Partially paralysed craft lover living with asthma, Maree, 63, Bundaberg, developed a severe episode of the potentially life-threatening infection, pneumococcal pneumonia, in March 2016.

A member of the ‘Stolen Generation’, Maree spent most of her youth in the North Queensland bush, working on cattle and sheep stations, which kick-started a regular smoking habit, along with exposure to many noxious, outdoor fumes. At 23 years of age, she was diagnosed with asthma.

In 2014, Maree relocated to Bundaberg, following a near fatal accident that left her partially paralysed and unable to work in the fields.

In March this year, Maree developed a raging temperature (48 degrees celcius), which caused nausea and vomiting, and saw her hospitalised with the often fatal lung infection, pneumococcal pneumonia. After a 3.5-week-long tenure in hospitalised, Maree returned home on April 9, 2016, but collapsed once again, and was immediately rushed back to hospital.

Maree has now quit her nicotine addiction and is mounting a recovery from pneumococcal pneumonia.

This is Maree’s story.

“I never knew my family because I was part of the Stolen Generation, so I’m not aware of any family history of pneumonia,” said Maree.

From the age of 13 to her mid-30s, Maree worked on cattle and sheep stations in the North Queensland bush, during which she was exposed to fumes and developed a regular smoking habit, which she attributes to her “late onset asthma,” diagnosed at 24.

In 1982, a few years after the death of her husband, Maree was on a 4WD holiday, sightseeing on the Narrabeen plains, when the driver of her car collided with a “big red kangaroo”, causing the vehicle to flip nine times.

“It was a shocking incident. The driver was dead when I woke up, and the accident left me partially paralysed and heavily dependent on a wheelchair,” Maree said.

No longer able to work on the fields, Maree relocated to Bundaberg in 2014, to start a new chapter of her life.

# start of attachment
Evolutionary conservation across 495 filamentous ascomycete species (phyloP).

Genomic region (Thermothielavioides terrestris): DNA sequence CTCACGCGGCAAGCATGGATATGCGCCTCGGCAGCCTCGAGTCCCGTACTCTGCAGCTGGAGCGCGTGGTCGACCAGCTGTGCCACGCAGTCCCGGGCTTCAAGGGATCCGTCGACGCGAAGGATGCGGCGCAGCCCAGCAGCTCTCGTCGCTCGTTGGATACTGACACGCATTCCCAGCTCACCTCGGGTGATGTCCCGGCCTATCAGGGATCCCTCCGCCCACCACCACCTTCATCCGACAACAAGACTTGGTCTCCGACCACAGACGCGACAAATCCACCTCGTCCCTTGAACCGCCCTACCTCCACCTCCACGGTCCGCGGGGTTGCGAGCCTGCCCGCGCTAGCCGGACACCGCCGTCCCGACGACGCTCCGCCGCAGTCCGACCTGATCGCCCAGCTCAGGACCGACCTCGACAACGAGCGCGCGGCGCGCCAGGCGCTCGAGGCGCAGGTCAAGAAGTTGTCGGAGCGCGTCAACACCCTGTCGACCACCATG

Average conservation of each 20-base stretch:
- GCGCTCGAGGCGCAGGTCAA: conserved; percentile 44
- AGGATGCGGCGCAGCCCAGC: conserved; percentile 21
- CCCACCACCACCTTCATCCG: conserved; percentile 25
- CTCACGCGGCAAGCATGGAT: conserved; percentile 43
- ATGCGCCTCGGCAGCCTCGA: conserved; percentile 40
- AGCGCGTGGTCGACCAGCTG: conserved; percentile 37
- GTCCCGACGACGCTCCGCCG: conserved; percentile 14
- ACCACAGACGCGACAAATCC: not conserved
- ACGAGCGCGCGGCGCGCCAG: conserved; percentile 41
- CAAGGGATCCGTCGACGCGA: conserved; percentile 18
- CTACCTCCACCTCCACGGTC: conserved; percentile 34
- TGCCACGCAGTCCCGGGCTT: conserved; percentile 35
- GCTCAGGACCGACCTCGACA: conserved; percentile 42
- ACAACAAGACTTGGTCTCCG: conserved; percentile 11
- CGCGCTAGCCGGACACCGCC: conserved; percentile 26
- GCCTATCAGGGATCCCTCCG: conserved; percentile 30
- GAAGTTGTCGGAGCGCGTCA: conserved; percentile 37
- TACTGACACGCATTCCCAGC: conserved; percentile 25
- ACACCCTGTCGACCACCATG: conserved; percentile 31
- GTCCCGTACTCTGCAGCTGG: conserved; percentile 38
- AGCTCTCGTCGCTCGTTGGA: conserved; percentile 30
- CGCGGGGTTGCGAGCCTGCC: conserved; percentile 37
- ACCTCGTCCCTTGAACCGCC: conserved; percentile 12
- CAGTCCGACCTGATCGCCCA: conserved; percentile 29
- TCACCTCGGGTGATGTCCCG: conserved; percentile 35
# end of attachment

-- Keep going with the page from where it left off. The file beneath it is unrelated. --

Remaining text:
In March, 2016, Maree experienced a sudden and severe onset of pneumococcal pneumonia, including vomiting, nausea, fever and exhaustion.

“Initially, I had no idea that I had contracted pneumonia. I just felt exhausted, had a fever and was vomiting intensely,” said Maree.

“Although I can’t remember what happened in between contacting the ambulance and arriving at hospital, I do distinctly recall the doctors having organised a bed for me in ICU prior to my arrival, due to the severity of my pneumonia.”

After being hospitalised for a few weeks, Maree was released on April 9, 2016. However, after returning home and promptly collapsing, she was quickly rushed back to hospital for further treatment for her pneumonia.

“I find it very difficult to live in Bundaberg, because there are many cane crops around and constant bush fires, so I find breathing really hard, and this cripples my social life,” Maree said.

Now one month post- hospitalisation, Maree has once again, returned home, and is making good progress, health-wise. She is scheduled to meet with her local doctor in the coming weeks to discuss vaccination against pneumococcal pneumonia, to help ward off any further potential pneumococcal infection.

“Because I’m still recovering from pneumonia, I feel constantly exhausted and breathless. But I’ve starting doing my craft again, so I’m slowly on the mend,” said Maree.

“I was very close to death this time, and my lungs literally can’t take much more.

“So I plan to speak to my doctor about the pneumococcal pneumonia vaccination soon, because preventing pneumococcal infection is pivotal to maintaining good health,” Maree said.